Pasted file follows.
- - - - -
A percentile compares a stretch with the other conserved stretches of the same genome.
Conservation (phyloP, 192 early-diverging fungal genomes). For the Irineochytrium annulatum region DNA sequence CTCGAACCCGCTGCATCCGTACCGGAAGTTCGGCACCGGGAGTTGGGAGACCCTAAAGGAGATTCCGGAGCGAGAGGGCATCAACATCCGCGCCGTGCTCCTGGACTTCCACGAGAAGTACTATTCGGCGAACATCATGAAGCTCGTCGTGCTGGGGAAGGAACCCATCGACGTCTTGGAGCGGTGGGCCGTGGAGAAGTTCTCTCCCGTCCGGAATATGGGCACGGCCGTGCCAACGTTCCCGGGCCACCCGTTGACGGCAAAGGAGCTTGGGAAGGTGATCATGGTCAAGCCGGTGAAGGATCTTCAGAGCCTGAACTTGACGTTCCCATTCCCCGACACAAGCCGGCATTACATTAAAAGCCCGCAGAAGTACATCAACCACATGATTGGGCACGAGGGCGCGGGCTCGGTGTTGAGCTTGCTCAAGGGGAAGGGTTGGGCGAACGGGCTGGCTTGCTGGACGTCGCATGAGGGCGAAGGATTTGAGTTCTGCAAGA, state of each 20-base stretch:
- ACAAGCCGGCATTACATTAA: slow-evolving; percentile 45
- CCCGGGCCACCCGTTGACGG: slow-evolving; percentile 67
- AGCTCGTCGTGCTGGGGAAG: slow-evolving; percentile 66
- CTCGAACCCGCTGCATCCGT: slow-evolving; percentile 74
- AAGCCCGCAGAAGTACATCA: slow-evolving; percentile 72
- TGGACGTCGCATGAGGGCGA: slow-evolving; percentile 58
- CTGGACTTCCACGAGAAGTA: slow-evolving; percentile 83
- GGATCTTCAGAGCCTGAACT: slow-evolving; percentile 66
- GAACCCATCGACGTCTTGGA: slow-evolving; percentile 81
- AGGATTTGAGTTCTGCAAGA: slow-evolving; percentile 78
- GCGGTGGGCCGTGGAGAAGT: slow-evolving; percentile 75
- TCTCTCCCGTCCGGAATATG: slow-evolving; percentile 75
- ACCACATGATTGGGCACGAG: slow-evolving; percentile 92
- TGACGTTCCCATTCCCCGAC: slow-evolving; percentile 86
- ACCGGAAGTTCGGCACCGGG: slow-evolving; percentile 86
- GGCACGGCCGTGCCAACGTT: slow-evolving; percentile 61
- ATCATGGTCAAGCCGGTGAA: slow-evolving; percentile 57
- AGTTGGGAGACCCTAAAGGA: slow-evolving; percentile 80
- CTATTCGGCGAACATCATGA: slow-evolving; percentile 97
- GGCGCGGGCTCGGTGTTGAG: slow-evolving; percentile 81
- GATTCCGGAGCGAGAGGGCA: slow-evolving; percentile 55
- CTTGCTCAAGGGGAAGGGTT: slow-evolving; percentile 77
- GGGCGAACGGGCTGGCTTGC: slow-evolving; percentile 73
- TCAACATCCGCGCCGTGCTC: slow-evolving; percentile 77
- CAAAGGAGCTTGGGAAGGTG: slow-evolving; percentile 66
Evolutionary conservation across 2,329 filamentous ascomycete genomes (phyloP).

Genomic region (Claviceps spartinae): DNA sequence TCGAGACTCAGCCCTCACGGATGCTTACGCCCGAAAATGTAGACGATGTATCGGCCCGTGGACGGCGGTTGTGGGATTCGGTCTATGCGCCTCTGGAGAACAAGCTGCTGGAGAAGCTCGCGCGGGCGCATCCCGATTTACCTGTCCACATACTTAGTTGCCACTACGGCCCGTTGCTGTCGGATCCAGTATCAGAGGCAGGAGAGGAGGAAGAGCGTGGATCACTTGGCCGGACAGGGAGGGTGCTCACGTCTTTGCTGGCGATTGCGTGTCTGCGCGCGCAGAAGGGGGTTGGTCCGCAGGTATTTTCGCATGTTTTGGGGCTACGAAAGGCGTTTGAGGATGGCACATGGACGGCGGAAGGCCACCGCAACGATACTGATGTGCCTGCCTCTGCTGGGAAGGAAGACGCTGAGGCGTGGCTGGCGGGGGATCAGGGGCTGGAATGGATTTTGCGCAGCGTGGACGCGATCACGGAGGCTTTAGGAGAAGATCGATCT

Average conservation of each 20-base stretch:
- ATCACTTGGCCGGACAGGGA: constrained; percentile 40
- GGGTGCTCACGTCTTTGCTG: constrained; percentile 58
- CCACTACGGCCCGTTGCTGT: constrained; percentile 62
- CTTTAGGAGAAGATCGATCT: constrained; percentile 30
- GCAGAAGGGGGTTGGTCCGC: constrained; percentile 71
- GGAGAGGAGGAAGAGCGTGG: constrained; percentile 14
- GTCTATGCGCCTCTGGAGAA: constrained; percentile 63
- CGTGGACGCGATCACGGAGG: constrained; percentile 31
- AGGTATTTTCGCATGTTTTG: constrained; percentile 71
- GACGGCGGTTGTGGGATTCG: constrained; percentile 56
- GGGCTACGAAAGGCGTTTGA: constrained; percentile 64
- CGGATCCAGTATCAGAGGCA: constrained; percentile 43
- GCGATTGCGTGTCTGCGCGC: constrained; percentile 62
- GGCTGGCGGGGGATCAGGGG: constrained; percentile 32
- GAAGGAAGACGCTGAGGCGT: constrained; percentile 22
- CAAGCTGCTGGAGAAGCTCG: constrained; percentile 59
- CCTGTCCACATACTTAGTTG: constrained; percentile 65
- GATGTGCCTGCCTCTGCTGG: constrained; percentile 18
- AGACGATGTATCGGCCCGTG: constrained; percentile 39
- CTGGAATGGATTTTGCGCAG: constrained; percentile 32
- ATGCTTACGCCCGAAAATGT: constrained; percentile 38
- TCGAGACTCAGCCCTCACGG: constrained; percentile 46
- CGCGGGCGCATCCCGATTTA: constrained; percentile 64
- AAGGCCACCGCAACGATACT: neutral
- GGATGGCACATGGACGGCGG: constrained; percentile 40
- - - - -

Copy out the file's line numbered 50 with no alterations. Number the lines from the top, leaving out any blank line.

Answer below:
- CTGGAATGGATTTTGCGCAG: constrained; percentile 32